The News Service
Virginia M.C. da Mota
Let us leave no immigrant child behind!
Given that educating English language learners requires an investment in special programming – in a time when resources are shrinking– programs and services specifically designed for this student population may suffer the deepest cuts. While investments in educating English language learners have a current cost, that cost is small when compared to the future cost of failing to do so.
Our country has always been a land of immigrants, and the acculturation or assimilation of new cultures and languages has always been challenging. It is no less so today. Indeed, one could even argue that our most recent immigrants and refugees face greater social, economic and political obstacles than those of past generations. I seriously hope that our sense of social justice and responsibility to incorporate these newcomers into our society continues so that we can all reap the benefits of cultural diversity, which in the long run will position us for our rapidly evolving global society. If nothing else, investing the resources necessary to educate all newcomers to realize their potential is simply a good economic strategy.
Children of immigrants are the fastest growing school-age population in the United States. Equal educational opportunity for all students has long been a goal of public education. However, achieving true equality of educational opportunity for immigrant children – or for children born in this country but whose families speak little or no English – has always been a difficult task. Indeed, the federal No Child Left Behind Act of 2001 adds even more stress to schools that fail to provide these English language learning students with opportunities to achieve high academic standards.
During the last ten years, Rhode Island has seen a dramatic increase in newly arrived immigrant families. Many children from these families enter our schools with extremely limited educational experiences. Many of these children are also experiencing the emotional and psychological effects of assimilation compounded by the deficiencies and disadvantages which accompany low socio-economic living conditions (e.g., poor health and lack of health insurance, poor and crowded housing, high mobility rates, etc.). According to the data presented in the 2004 Rhode Island KIDS COUNT Factbook, in 2003 there were 30,176 Rhode Island households with children under age 18 headed by immigrants. This is the population most likely to be undercounted.
Although 62 percent of our immigrant population lives in the core cities, the Limited English Proficient student census maintained by the Rhode Island Department of Elementary and Secondary Education reveals that English language learners are enrolled in 30 local school districts and three charter schools.
Given that educating English language learners requires an investment in special programming – in a time when resources are shrinking – I am concerned that programs and services specifically designed for this student population will suffer the deepest cuts. While investments in educating English language learners have a current cost, that cost is small when compared to the future cost of failing to do so – increasing dropout, unemployment and incarceration rates.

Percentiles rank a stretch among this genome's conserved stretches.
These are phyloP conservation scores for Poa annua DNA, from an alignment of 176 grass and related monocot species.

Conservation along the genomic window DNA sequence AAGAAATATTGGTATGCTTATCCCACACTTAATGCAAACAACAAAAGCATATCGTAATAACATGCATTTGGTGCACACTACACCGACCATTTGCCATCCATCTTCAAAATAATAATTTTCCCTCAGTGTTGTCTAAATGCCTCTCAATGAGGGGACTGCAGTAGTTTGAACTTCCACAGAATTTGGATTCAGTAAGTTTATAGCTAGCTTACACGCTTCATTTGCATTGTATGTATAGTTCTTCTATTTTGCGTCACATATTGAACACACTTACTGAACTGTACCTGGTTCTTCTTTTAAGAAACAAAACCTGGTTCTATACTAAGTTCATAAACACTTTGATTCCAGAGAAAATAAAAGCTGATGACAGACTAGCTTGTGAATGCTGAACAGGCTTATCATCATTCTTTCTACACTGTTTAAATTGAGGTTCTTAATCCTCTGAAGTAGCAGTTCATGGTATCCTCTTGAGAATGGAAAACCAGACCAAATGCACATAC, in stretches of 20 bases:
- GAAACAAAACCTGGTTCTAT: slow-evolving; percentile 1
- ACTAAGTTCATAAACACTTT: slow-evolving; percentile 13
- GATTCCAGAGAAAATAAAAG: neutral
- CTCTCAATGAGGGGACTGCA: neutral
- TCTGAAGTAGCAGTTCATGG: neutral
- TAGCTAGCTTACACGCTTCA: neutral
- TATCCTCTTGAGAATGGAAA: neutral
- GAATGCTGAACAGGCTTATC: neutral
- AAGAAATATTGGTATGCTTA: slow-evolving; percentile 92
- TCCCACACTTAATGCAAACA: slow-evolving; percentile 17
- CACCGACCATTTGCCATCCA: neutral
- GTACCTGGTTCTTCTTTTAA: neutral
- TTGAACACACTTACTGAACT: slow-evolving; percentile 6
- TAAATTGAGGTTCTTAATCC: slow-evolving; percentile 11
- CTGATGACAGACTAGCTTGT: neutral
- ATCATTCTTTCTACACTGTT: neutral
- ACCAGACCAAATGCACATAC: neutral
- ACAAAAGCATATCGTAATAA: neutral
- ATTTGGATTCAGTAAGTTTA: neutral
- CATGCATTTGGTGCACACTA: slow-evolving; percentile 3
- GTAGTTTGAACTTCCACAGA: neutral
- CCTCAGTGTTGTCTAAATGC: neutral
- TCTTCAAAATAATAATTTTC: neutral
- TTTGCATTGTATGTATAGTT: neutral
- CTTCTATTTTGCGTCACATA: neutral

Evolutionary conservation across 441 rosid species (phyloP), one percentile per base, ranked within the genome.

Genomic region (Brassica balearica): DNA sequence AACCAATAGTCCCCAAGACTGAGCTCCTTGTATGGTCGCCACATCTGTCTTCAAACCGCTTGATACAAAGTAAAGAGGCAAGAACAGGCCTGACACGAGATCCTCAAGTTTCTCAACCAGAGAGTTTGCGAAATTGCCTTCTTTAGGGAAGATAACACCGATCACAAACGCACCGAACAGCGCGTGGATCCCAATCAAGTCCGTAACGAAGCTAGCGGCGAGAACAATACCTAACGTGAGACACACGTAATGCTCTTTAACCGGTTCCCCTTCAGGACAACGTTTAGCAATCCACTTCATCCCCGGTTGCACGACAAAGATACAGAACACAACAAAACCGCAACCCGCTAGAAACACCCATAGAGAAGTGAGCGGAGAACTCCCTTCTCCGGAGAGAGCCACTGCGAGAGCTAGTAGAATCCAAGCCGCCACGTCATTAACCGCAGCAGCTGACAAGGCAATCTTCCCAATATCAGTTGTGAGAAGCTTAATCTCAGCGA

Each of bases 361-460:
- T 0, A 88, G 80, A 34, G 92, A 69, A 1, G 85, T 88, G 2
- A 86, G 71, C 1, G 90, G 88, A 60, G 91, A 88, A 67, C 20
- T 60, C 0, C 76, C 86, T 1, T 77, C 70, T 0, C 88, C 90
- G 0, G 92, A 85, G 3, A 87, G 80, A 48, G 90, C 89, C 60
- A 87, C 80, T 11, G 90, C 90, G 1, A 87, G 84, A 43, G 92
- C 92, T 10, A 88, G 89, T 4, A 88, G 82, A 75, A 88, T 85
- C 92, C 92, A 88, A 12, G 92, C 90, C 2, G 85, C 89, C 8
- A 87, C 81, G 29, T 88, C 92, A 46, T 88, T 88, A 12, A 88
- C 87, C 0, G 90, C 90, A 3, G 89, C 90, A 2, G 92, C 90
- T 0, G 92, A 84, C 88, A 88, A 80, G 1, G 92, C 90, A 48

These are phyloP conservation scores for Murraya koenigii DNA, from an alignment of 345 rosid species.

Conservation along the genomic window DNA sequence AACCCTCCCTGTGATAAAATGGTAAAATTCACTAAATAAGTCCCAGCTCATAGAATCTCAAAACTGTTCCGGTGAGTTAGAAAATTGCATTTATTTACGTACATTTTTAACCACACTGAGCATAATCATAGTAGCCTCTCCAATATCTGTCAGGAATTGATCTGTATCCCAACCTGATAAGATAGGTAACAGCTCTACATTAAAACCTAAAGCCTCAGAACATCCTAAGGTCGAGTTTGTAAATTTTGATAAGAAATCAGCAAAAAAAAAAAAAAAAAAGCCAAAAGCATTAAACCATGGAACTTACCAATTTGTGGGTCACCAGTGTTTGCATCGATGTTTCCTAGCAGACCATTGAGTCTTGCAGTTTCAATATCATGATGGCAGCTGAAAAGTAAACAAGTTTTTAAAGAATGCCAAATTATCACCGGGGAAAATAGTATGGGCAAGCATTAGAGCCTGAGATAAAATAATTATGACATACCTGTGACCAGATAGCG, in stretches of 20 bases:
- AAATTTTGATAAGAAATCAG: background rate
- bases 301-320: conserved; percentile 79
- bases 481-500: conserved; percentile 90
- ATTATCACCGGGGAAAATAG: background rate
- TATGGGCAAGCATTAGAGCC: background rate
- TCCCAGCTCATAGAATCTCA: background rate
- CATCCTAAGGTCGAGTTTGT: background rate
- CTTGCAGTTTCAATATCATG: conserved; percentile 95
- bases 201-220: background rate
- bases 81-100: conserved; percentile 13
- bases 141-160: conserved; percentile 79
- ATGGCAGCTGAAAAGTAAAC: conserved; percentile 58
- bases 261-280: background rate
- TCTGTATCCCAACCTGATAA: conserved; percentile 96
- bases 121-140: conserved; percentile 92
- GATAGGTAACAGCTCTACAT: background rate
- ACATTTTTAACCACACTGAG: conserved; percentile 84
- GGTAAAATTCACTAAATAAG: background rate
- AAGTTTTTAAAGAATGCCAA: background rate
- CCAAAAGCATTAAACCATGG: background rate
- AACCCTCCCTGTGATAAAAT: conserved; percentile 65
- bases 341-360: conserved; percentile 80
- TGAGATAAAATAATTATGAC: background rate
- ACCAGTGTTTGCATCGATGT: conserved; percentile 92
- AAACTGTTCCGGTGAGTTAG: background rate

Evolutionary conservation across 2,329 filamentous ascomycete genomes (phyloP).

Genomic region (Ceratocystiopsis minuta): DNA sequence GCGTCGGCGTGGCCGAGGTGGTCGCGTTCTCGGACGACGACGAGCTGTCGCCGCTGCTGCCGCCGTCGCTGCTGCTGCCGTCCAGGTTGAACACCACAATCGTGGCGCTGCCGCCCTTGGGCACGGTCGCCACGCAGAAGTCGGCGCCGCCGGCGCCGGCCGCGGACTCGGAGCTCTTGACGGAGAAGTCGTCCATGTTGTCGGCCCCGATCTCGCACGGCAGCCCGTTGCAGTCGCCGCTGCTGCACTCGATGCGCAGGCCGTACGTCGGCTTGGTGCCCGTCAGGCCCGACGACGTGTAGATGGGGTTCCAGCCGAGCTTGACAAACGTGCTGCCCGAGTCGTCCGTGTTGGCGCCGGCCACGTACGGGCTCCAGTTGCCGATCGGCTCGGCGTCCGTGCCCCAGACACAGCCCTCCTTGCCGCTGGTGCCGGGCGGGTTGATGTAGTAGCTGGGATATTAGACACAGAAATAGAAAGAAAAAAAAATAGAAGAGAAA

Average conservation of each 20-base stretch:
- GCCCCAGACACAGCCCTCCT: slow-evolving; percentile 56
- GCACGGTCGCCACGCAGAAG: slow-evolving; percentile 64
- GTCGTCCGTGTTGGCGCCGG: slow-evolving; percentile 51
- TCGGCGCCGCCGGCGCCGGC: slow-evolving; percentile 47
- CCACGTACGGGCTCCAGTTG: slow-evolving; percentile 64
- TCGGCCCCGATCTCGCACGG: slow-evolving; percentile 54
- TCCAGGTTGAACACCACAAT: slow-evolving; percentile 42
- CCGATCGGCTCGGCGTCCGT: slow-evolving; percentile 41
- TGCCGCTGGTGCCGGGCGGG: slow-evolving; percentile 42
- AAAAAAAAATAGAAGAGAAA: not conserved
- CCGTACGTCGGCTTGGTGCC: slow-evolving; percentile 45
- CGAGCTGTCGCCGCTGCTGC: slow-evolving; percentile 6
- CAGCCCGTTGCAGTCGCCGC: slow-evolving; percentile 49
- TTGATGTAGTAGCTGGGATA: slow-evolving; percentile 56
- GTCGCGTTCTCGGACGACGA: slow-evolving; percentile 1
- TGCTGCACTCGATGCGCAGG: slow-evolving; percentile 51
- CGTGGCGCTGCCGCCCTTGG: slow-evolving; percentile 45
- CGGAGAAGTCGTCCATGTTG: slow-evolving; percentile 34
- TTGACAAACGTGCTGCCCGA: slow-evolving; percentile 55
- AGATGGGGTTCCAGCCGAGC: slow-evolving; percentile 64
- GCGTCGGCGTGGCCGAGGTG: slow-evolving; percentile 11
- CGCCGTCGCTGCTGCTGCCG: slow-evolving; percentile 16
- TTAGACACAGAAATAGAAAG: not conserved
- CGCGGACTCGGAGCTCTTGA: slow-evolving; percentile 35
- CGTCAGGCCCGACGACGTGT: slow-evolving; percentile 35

The federal and state laws that protect the rights of English language learners are predicated on the principle of local control. Allowing administrators, parents and the teachers closest to the children to choose the most effective approach for teaching these students is certainly good practice but only if all the key stakeholders can truly have a constructive discussion about second language acquisition pedagogy. This is one of the most controversial areas in public education both in Rhode Island and across the nation.
Perhaps the most formidable barrier to using what we know from the second language acquisition research and best practices is a pervasive and mistaken set of beliefs about English language learners. Too often, we have interpreted the students’ cultural and language differences as deficits and disadvantages. These differences have in turn been used to disenfranchise or to limit access to the full range of resources available in our schools. These misconceptions have also at times led to the design of English as a second language programs that are remedial rather than developmental, as well as the design of bilingual programs that emphasize transition to English rather than build proficiency in English and native languages.
Unfortunately, public indifference and apathy is also a significant contributing factor to the controversy surrounding the education of English language learners. One unduly prevalent attitude is reflected in the belief that previous generations succeeded without programs targeted to English language learners, so there is no need to provide specialized programming to the current generation of ELL students.
I call on all educational (grades pre-K through 16) and political leaders to commit to the full spirit of the No Child Left Behind Act by ensuring that all English language learners have access to high quality educational programs and services that will enable them to reach their full potential. Let us not forget that this is both consistent with our democratic principles and a solid economic and sociologic investment in our collective future.